Credit for that goes to Wasylink, who recorded 434 wins in 33 years before his untimely death last fall. Through his efforts, basketball wasn’t only a sport, it was a lesson in life, an opportunity to demonstrate unselfishness and teamwork. The Sherman farming community embraced such traits.

“He didn’t care about points,” said junior point guard Chris Ottaway. “It was the hustle he always cared about. He didn’t talk about individual players. It was always the team. When you’re out there now, you can always remember the little things he said.”

Justin Henning, another junior, remembers Wasylink counseling him last year.

“I had a bad temper,” Henning admitted. “I would get mad and wouldn’t play as well. He helped me keep my head … and to think about the game.”

Not coincidentally, girls’ basketball blossomed under Swanson’s tutelage, giving the Wildcats a formidable one-two punch.

I think it’s just we have a lot good athletes and we all like to work hard toward our goals,” said junior forward Lesley Swanson, who is Mel and Mary’s only daughter. “We know we have to work hard. … We have a goal to shoot for.”

And the memory of Wasylink is not far away for either team.

“One of the main goals for the guys is to play for Frank,” Lesley Swanson said. “I had him in softball for a couple of years and he had some influence on me. He always told me to reach out for my goals. He’s been a really good friend of our family. It’s weird without him, but we have to move on a little bit, but we’re thinking about him all the time.”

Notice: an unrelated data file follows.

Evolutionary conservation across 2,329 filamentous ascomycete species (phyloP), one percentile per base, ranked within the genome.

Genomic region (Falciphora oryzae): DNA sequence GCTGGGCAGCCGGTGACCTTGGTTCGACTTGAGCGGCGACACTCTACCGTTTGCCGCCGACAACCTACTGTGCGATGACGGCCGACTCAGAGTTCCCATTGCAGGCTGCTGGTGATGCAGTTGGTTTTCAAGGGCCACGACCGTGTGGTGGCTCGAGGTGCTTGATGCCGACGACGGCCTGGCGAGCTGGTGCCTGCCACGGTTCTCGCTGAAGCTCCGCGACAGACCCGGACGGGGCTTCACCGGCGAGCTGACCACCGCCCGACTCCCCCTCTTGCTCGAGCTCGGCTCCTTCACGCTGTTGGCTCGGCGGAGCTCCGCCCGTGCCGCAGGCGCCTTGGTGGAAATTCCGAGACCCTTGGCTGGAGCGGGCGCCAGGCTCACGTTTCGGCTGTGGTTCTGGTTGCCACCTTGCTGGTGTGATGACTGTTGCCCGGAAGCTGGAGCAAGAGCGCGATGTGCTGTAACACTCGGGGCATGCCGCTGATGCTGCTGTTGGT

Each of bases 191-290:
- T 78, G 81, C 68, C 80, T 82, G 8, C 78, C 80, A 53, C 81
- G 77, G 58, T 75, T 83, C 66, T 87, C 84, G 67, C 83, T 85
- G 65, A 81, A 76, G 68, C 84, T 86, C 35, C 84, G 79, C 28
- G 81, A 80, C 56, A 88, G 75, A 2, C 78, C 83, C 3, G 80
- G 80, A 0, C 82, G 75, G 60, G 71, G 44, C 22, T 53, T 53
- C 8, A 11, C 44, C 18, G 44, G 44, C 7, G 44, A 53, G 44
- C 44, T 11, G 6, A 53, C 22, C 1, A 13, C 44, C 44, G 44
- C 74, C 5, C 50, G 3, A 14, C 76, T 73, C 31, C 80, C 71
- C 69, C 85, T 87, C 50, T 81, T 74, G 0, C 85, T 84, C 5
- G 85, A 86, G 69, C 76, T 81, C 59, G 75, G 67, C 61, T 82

Noted senior Charity Cole, a varsity player since the eighth grade: “This year is most memorable because of everything that has happened.”

Community Support

Wasylink and Swanson haven’t done it with mirrors.

The fact is, outside of the school in general, and the gym in particular, there isn’t much for the youngsters to do in Sherman.

“There’s no youth center, no bowling alley, no movie theaters, no shopping areas,” said Swanson, who lives about a quarter-mile from the school. “The gym is the focal point of activities for our community people.”

For that reason, kids and adults can be found virtually every night of the week using the facility, which can be reserved simply by calling the school or anyone who happens to have a key.

“I think the people in this town realize the special feeling they have for our school and they treat it with respect, Roraback said. “It goes back to the community thing. The school is an intricate part of society fabric here.”

Added Swanson: “I think you’ll find there aren’t many schools that would allow that to happen.”

In fact, it’s not unusual for the three churches in the village to sign the gym out for youth-group gatherings.

“The only complaints we have is maybe, ‘When can we get the gym open again?’” Swanson said. “We’re now in the middle of a building program, and we’re adding a new library, new music rooms and a new small gym, which will allow more activity for our community people.”

“Coaches love to see you put forth the extra time,” Cole said. “It’s not so much that there’s not so much to do as it is the kids and the community support it and love to play it.”